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Monday, March 9, 2015

meaning of disability #5

Meaning of Disability
March 3rd, 2015

Present to students and staff at the Cleveland Clinic School of
Medicine

One
Tell us about yourself and your family.

I was born with no disabilities. There was no family history of
disabilities, and no hint of what was to come. I was the youngest
of three children and the only girl. Tony is five years older,
and Scott is four years older than me. Naturally, I was spoiled
rotten.

I had a good, normal childhood. We lived in Kent, in a nice
neighborhood, right beside an elementary school.

"Normal" began to crumble away when I was in first grade and
Tony was in sixth grade. Some classmates were messing around, and
he got hit in the eye with a pencil. While treating him for the
injury, doctors discovered he had Retinitis Pigmentosa (RP). He
was gradually losing his peripheral vision and could not se in
the dark.

When I was 13, I began losing my hearing. Since Tony had RP and I
was hard-of-hearing, doctors said I must have Usher Syndrome. It
was assumed that I would lose my vision, too.

They were partly right. At 16, I was diagnosed with RP. But
genetic testing would later rule out Usher Syndrome in my family.

At that point, my central vision was still good, and I could
understand speech by combining what I heard with my cochlear
implant and the visual cues of lip reading. I went on to college
and graduated with honors and a triple certification in special
education. I moved to Maryland, where I started teaching, got
married, bought a house and had a baby.

My son, Joseph, is the most precious thing in my life. When he
was six months old, I suddenly became very sick. We had no idea
what was going on. I rapidly because totally deaf and blind. I
lost feeling and use of my hands, feet and legs. I couldn't walk.
People had to feed me, dress me, and lift me onto a potty chair.
They communicated to me by using their finger to "write" letters
on my face. And still, the doctors could not say what was wrong
with me.

As time passed, I got a little better. I regained feeling and use
of my hands and began learning tactile sign language and
braille. My legs regained some strength, but I still have trouble
walk and have no feeling in my feet. My vision did not improve.
I am totally blind. I do not even see colors, shapes or light.
Without the cues of lip reading, I can no longer understand
speech.

I got divorced about nine years ago. I now live in Kent in a
small apartment with my son. My parents live one mile away. I
have full custody of Joseph, who is now almost 14.

When I returned to Ohio, I began coming to the Cleveland Clinic.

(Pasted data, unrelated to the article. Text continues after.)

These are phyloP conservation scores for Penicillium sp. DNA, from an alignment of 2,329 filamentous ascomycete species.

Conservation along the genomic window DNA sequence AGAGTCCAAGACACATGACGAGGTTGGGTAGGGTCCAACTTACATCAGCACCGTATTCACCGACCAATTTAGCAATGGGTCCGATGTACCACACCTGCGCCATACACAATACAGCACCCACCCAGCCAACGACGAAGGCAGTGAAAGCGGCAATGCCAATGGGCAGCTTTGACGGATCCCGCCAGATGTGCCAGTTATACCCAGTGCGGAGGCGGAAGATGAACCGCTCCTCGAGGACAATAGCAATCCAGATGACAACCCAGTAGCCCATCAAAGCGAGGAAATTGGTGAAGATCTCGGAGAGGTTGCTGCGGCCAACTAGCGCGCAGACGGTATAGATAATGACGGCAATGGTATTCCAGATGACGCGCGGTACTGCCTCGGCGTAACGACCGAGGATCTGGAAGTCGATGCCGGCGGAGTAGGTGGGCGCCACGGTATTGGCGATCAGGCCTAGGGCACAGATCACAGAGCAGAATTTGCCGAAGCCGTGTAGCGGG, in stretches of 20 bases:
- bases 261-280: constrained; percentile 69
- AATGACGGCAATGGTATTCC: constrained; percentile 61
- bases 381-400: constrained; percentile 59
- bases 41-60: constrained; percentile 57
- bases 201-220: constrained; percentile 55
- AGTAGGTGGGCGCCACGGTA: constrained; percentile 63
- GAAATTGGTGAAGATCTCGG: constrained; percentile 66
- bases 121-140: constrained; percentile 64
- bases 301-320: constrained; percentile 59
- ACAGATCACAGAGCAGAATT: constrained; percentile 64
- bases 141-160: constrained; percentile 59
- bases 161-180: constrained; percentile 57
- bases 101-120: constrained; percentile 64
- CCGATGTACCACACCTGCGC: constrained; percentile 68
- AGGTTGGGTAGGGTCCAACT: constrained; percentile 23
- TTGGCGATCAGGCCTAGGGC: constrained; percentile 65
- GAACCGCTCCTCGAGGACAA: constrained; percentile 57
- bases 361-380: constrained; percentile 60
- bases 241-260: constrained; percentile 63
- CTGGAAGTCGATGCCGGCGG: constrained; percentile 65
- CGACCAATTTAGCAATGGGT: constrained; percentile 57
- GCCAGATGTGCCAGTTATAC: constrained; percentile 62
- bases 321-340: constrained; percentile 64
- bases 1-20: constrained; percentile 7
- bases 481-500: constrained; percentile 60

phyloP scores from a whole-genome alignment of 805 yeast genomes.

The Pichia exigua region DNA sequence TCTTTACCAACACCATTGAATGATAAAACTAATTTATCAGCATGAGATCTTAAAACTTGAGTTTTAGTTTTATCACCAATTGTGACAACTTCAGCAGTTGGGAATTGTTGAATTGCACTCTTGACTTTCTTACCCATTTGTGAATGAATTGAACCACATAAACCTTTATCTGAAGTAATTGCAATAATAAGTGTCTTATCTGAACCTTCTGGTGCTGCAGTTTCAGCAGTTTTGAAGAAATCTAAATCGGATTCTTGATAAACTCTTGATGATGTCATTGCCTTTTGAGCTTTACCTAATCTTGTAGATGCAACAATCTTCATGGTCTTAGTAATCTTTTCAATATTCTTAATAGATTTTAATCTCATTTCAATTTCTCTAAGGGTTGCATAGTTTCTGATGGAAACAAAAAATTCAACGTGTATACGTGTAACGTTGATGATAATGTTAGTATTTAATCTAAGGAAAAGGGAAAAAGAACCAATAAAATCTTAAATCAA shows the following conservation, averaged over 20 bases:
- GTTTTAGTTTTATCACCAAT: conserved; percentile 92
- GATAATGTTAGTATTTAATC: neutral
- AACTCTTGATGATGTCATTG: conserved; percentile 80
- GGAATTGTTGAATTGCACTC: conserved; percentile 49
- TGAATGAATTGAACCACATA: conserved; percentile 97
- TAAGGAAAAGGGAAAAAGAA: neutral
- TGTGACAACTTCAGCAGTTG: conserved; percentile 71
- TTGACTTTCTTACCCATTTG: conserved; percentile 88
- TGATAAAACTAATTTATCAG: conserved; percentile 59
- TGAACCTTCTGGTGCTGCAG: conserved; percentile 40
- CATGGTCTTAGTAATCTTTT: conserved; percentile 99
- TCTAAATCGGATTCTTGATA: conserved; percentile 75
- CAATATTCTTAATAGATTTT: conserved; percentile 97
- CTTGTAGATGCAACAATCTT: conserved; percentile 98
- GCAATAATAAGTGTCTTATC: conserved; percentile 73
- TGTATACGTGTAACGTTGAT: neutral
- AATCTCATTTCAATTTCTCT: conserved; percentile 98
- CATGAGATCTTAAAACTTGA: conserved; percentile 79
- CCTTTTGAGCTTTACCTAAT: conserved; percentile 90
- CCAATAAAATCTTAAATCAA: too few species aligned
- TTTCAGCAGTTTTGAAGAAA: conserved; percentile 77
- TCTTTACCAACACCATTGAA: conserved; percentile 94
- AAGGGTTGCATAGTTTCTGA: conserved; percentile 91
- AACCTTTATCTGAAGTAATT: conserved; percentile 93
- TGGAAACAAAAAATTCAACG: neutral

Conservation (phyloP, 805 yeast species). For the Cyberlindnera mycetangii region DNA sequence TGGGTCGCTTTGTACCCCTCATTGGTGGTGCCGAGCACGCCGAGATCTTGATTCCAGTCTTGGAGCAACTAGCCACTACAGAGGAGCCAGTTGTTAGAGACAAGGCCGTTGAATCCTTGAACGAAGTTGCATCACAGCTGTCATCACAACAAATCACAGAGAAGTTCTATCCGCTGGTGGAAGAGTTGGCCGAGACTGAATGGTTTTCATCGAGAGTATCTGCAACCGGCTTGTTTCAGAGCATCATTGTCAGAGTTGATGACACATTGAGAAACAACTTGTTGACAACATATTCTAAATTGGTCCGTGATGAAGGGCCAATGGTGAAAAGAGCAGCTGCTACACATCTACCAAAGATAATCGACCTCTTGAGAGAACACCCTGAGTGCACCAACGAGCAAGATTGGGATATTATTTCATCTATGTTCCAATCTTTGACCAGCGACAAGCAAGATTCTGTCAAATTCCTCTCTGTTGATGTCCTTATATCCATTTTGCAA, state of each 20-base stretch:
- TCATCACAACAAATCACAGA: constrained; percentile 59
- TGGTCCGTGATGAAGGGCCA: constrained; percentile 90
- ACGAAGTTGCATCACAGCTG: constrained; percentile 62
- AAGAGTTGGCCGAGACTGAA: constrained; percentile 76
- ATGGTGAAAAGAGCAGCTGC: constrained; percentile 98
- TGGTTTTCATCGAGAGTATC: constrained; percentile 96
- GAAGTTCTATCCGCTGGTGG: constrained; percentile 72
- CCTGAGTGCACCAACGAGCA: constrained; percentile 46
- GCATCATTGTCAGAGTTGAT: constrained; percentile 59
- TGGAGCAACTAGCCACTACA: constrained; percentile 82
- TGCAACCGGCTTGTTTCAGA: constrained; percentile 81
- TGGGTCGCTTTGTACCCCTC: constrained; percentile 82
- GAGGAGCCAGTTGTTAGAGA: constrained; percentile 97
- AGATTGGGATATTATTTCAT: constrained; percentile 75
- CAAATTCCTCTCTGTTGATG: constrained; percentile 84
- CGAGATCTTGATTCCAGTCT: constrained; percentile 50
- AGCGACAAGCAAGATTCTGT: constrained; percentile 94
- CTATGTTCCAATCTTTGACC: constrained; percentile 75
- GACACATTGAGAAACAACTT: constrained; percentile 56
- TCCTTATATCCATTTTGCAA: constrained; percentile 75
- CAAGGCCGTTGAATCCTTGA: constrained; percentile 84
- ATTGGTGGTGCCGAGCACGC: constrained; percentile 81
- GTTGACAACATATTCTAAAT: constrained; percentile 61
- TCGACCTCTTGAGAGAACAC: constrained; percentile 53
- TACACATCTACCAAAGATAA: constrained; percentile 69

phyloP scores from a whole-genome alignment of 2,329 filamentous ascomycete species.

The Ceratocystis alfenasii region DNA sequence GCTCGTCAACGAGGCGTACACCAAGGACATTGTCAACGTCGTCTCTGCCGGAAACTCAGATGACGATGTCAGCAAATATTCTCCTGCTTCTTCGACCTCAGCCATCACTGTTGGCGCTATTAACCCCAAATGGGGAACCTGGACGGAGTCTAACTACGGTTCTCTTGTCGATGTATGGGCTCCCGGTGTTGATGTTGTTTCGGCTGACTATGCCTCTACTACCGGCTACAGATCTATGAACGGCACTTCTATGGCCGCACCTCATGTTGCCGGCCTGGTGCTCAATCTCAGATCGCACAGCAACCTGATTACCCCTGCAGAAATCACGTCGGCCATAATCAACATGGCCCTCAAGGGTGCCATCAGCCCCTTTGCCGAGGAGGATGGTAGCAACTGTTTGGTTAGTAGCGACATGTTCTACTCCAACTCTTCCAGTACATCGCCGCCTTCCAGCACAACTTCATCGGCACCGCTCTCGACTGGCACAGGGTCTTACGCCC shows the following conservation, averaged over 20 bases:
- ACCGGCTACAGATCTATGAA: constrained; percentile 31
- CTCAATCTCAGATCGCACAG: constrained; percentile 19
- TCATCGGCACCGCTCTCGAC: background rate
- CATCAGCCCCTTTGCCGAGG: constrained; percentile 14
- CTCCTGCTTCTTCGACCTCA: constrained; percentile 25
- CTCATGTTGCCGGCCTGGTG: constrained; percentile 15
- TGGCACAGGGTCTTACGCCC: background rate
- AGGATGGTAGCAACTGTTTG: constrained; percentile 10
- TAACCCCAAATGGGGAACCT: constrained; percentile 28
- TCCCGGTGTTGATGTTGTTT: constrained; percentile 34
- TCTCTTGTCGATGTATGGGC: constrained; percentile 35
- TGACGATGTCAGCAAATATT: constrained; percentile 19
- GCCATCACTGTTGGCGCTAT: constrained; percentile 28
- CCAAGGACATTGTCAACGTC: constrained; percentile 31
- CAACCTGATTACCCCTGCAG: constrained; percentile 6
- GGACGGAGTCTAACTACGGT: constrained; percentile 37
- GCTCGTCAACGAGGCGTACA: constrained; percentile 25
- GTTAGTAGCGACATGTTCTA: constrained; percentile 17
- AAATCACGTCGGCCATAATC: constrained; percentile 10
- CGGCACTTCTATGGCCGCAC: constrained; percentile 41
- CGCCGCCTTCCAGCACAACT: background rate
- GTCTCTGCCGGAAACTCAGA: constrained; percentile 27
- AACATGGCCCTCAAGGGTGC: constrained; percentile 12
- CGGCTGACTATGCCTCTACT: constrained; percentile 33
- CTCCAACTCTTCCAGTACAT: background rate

Dr. Natowicz has been working hard on my case. For years, he
tested me for what felt like a million different conditions. I
thought we'd never get any real answers.

Then, in the summer of 2011, a test came back positive. My DNA
shows a genetic mutation that has only recently been discovered.
The disorder is known as PHARC. (Polyneuropathy, Hearing loss,
Ataxia, Retinitis Pigmentosa and Cataract). After 25 years of
bewilderment and search, I finally got a diagnosis. I know what
is wrong with me. There are others out there with this thing. I'm
not alone.

The ironic part is that I finally got this diagnosis... And it's
called "fark." What a stupid name! I was complaining to Joseph
about this and he said, "Mom, it's a stupid disease so it
deserves a stupid name."


Two

When you first encountered your disability, how did you think it
would impact on your life? What did you know/believe about
disability before you experienced any type of disability? What
was the basis for your knowledge/beliefs?

I was exposed to people with disabilities early on. All the
children with any type of disability in the region, were bussed
in to my elementary school. We had special classes for students
who were deaf, learning disabled, had attention or behavior
problems and for those with severe developmental disabilities.
They weren't in my classes, but they were there at the school. I
saw them. I volunteered to help in some of those special classes.

Of course, there was also my brother, Tony, who was partially
blind. He didn't look blind to me. He didn't use a cane, and he
could read print and play soccer. I don't think I really
understood about his vision loss until I began to experience the
same thing.

I was a teenager when I began having trouble with my hearing and